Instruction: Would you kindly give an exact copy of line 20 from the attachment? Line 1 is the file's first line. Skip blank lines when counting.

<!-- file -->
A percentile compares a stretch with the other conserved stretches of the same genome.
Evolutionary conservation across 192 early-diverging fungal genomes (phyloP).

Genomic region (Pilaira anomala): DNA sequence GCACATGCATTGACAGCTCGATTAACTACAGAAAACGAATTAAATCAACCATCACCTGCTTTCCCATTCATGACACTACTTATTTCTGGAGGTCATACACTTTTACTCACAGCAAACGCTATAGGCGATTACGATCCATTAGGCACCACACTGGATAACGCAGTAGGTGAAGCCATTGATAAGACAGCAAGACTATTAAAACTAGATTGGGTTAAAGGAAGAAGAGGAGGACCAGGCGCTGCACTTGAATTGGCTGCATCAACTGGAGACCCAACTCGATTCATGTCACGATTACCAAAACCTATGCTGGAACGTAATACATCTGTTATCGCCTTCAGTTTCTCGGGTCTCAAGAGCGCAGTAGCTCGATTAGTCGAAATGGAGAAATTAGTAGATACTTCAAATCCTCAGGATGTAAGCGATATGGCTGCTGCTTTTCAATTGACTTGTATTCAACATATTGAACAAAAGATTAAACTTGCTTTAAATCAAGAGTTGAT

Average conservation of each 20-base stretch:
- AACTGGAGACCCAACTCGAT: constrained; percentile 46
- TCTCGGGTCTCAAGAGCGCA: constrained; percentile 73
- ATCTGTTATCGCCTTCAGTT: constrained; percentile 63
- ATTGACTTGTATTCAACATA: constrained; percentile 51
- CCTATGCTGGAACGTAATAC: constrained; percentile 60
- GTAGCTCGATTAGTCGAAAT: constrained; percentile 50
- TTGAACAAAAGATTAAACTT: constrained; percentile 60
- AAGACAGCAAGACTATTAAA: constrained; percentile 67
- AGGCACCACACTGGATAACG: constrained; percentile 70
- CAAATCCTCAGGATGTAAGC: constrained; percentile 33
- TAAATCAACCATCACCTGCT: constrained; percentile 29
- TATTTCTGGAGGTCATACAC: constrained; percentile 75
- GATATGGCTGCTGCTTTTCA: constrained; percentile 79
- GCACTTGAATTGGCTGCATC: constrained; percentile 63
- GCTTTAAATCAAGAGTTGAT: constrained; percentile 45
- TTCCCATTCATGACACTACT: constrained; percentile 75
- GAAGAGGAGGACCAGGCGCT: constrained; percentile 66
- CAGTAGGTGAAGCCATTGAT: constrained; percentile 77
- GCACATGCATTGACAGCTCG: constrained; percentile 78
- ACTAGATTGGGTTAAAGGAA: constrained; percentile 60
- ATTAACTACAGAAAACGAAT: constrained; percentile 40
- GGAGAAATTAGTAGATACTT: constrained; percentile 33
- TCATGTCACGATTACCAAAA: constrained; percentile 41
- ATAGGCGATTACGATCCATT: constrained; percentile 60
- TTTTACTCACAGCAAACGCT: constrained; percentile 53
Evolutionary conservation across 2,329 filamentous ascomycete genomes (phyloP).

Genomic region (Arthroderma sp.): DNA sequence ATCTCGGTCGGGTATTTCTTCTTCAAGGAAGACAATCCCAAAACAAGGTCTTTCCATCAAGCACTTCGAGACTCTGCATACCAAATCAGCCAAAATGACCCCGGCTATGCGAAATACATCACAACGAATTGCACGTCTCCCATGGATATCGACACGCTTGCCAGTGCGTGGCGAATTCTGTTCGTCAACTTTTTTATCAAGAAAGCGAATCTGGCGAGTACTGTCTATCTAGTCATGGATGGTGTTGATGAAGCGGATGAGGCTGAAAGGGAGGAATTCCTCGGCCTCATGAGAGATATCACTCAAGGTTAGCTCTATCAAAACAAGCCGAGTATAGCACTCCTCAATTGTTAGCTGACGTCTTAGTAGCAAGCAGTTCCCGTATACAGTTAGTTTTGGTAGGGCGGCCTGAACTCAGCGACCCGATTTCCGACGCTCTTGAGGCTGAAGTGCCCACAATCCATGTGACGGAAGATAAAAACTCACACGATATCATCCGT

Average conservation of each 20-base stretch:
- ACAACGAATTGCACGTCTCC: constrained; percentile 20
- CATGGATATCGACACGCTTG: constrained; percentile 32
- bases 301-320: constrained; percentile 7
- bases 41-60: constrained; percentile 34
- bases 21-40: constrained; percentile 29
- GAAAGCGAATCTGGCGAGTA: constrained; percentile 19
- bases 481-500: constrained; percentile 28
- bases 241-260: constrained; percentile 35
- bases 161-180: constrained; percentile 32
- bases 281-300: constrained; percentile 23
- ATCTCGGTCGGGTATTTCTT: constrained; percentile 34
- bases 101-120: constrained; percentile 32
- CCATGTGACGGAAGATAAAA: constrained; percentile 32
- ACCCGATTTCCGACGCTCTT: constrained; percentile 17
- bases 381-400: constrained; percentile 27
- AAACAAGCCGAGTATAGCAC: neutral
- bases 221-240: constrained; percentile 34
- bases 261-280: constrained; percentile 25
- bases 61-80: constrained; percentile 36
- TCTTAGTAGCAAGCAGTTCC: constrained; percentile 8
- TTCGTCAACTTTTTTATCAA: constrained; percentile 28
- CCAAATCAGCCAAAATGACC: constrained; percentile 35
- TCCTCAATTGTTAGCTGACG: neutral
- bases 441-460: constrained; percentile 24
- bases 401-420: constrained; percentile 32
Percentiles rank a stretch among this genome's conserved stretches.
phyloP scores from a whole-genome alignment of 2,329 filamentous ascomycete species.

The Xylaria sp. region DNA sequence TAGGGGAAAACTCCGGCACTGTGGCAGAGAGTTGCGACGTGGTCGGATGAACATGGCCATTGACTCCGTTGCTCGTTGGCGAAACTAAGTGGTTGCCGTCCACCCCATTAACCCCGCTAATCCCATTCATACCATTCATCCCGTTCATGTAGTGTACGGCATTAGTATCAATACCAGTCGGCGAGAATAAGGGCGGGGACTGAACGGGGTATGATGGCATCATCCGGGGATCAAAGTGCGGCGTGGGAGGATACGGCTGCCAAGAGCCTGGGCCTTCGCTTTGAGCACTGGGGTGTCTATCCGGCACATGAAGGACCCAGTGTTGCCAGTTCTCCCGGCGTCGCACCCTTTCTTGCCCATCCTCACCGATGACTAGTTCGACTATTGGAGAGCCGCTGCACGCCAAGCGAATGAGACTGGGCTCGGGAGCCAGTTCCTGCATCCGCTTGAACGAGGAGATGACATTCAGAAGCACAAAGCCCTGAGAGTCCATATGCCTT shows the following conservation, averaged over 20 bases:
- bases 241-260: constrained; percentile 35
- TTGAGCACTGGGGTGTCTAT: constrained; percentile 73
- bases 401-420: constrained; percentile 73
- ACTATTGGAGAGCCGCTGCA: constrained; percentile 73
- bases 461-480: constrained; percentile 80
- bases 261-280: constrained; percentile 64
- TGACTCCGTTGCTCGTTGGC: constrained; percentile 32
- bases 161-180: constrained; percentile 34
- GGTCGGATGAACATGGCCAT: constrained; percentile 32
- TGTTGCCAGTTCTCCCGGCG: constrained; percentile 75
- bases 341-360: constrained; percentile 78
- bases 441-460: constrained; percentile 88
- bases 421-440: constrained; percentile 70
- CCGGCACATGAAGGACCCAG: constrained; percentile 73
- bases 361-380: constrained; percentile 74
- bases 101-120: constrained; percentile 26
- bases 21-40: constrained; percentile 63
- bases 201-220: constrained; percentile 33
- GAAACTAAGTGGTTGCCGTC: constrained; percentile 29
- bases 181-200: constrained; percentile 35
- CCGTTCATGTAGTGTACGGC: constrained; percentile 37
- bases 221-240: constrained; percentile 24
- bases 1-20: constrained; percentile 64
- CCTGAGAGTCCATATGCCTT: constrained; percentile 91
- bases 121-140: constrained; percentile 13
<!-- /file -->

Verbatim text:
- TTCCCATTCATGACACTACT: constrained; percentile 75